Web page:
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Published by Enhelion, 2019-11-24 08:14:27




The fashion shows and presentations involve ideas if the individuals, in fact
comprise of the creative work behind all of its components, being the clothing
and styling of the models walking on the ramp, the selection of background
music mix, the theme, and the sequence an styles of walking and presenting the
show. A fashion show is a presentation like any other artistic performance, say a
dance, song or a painting. In fact, there is more to it than just the presentation of
the apparels. The apparels presented or rather launched by a designer through a
fashion show is the launch of his style and work of creativity that he presented
to the world through the show. The models walking the ramp in the styled
outfits as by the designer, undertake to act as under him/her, by wearing those
outfits and presenting it to the world. They strictly wear what and how they are
styled and any changes made to that would amount in to something undesired
by the designer. Based on a study conducted by the Model Alliance,
approximately 70 percent of models suffer from anxiety or depression and 65
percent have been asked to lose weight by their agencies. Around 50 percent of
models do fasts or cleanses to restrict their caloric intake over a certain period
of time and 31 percent have had eating disorders.1Therefore, a pretty wide arena
of legal rights and duties are involved here in order to be ensured so as to
protect the intellectual property rights and commercial contract rights of the

1Fashion Week And What Regulations To Protect The Models- studybreak


Fashion industry is as huge as it is ever-growing. There are humongous
numbers of people working on the apparels, on creation, maintenance,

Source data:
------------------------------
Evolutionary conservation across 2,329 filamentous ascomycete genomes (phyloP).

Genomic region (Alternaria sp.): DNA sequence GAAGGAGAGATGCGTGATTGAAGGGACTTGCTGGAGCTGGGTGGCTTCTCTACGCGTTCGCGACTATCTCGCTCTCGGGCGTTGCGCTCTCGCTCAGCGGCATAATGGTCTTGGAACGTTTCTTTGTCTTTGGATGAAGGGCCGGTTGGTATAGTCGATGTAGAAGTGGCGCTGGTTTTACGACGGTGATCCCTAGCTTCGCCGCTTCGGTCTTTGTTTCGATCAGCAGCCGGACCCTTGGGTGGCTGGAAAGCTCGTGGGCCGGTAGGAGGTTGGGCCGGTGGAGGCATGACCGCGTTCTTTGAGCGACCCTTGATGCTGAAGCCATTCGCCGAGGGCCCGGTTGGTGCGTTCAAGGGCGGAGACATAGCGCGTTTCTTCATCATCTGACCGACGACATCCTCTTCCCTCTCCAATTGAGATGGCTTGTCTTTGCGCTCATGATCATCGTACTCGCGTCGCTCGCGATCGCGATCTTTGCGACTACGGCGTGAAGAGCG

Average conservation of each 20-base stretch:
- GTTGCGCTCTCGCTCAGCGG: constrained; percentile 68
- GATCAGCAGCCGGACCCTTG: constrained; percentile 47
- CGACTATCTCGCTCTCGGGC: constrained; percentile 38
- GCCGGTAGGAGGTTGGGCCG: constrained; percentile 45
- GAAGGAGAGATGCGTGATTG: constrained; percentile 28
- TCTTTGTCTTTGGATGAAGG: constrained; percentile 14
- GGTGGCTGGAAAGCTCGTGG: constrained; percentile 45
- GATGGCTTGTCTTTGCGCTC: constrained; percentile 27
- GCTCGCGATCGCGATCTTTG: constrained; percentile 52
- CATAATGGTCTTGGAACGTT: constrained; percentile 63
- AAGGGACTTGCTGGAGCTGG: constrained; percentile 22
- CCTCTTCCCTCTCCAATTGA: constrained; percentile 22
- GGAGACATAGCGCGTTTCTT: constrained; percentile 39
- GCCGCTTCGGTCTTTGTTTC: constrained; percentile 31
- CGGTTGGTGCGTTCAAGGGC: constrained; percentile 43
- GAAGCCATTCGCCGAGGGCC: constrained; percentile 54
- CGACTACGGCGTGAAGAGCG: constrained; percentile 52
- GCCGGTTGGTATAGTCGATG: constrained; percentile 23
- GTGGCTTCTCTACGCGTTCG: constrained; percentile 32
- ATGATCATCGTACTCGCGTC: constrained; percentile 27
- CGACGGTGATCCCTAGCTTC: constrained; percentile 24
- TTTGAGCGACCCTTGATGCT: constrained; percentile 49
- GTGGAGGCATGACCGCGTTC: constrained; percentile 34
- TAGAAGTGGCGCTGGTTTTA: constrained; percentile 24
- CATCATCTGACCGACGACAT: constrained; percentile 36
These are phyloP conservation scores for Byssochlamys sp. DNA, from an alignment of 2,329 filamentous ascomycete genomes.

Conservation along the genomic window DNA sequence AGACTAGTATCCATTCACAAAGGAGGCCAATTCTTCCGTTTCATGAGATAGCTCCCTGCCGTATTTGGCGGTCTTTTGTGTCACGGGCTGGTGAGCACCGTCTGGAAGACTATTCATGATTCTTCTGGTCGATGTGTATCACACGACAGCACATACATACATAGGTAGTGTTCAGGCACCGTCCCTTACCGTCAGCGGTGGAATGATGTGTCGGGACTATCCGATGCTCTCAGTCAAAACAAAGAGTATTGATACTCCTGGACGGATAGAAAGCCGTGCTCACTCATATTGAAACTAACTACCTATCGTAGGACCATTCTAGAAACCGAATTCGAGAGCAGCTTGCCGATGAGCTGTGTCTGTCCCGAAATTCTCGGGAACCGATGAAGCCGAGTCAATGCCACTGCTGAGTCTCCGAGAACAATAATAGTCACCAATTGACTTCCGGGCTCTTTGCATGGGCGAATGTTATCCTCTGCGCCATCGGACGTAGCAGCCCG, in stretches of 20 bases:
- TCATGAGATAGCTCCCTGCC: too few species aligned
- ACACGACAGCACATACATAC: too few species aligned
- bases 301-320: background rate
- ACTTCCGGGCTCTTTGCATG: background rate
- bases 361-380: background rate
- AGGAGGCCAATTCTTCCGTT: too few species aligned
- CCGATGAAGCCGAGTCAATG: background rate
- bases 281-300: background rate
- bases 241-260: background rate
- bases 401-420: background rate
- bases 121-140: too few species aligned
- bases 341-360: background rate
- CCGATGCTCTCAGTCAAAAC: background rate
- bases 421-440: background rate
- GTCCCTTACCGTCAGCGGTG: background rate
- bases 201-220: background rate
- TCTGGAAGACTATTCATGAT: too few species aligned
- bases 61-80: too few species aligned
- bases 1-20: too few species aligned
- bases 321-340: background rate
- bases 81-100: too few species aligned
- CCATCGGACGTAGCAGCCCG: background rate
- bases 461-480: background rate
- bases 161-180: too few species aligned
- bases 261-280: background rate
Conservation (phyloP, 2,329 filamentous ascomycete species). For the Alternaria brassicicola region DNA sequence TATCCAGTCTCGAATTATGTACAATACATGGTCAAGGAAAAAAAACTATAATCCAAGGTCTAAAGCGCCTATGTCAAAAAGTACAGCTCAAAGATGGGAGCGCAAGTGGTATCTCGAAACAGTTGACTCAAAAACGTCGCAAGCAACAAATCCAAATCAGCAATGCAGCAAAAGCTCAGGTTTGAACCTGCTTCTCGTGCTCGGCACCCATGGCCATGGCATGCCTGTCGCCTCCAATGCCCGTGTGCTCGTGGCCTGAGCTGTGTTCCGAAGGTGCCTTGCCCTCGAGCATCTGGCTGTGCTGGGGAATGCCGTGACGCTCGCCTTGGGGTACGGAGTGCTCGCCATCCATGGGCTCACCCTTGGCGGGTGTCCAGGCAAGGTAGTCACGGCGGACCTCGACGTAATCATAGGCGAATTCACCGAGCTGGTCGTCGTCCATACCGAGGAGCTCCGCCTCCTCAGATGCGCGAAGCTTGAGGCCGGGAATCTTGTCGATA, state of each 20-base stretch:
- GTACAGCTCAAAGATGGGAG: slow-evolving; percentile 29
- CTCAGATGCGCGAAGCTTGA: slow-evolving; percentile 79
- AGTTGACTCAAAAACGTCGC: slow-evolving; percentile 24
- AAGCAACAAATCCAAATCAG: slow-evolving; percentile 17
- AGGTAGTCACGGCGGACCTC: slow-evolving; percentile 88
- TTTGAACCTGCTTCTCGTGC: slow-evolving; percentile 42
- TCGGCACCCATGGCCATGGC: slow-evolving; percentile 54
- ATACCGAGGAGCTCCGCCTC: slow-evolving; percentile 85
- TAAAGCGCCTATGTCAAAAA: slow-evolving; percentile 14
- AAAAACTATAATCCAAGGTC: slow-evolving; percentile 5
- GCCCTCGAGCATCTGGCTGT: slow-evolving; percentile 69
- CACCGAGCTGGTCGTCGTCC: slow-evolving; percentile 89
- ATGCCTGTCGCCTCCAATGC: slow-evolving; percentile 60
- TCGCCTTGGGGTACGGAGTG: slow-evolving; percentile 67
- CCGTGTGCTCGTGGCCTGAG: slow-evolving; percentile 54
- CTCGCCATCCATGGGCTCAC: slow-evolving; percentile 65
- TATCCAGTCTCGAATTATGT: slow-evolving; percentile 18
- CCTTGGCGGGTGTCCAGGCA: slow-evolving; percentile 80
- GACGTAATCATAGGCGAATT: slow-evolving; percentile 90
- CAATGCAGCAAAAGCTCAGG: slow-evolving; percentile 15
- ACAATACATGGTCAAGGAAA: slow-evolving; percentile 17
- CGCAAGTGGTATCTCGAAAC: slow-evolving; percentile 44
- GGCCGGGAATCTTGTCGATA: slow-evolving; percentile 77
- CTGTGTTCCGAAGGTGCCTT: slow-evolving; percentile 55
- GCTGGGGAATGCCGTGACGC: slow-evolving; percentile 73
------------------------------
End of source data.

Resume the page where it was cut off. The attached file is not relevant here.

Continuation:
modifications and so on. Right from manufacturers, exporters, tailors to
designers, models and the fashion critiques, everyone has an unparalleled role
and significance. Therefore, it is very crucial to realise the value of the labour
put in by the skilled as well as the unskilled work force and ensure the safety of
their rights and interests in order to keep up the growth and development of the
respective industries along with the society.

In Wang v. Hearst, where Wang filed a complaint in December 2011, in the
federal court in New York, where she spawned at least a dozen other similar
lawsuits where she and up to 3,000 other former interns for Hearst's various
publications, were actually entry-level employees, but were classified as interns,
and thus, were denied both minimum wages and overtime payment in violation
of the Fair Labour Standards Act, as well as the New York state law. The
Second Circuit in this case, considering whether Wang and co. were interns or
entry-level employees, referred to the test established in Glatt v. Fox
Searchlight Pictures Inc., which is another unpaid internship case, centering on
whether the intern or the employer was the "primary beneficiary" of the so-
called internship relationship.

Finally, the court held that the plaintiffs were, in fact, interns and not entry-level
employees, the Second Circuit's panel of judges specifically noted that it was
made clear in advance that Hearst's internships did not entail monetary

Model Alliance

The Model Alliance promotes fair treatment, equal opportunity, and sustainable
practices in the fashion industry, from the runway to the factory floor.
By assisting models and other stakeholders in understanding the laws applicable
to them, and by encouraging them to have a voice in their work, the Model
Alliance identifies common areas of concern in the fashion industry, conducts
strategic research with leading research institutions to inform policy initiatives,
and educates the industry and the public about our core issues.
Model Alliance is a fiscally sponsored project of the Center for Transformative
Action, a 501(c)3 organization.
The Model Alliance partners with leading academic research institutions to
assess and better understand issues in the fashion and modeling industries and
how they could be addressed. Research partners include the Legal Clinic at
Fordham Law School, the Strategic Training Initiative for the Prevention of
Eating Disorders (STRIPED) at Harvard University, and the Applied
Psychology Program for Eating and Appearance Research (APPEAR) at
Northeastern University. In January 2017, the Model Alliance’s study, “The
Results of a Strategic Science Study to Inform Policies targeting Extreme
Thinness Standards in the Fashion Industry,” was published in The International
Journal of Eating Disorders.2

Model Alliance launched a legally binding agreement “Respect Program” to
protect the models against abuse and unfair practices by a way of implementing
a Code of Conduct and transparency in May,2018. The main objective of the


said agreement was to offer and ensure safe working environment for people
engaged in the fashion industry.

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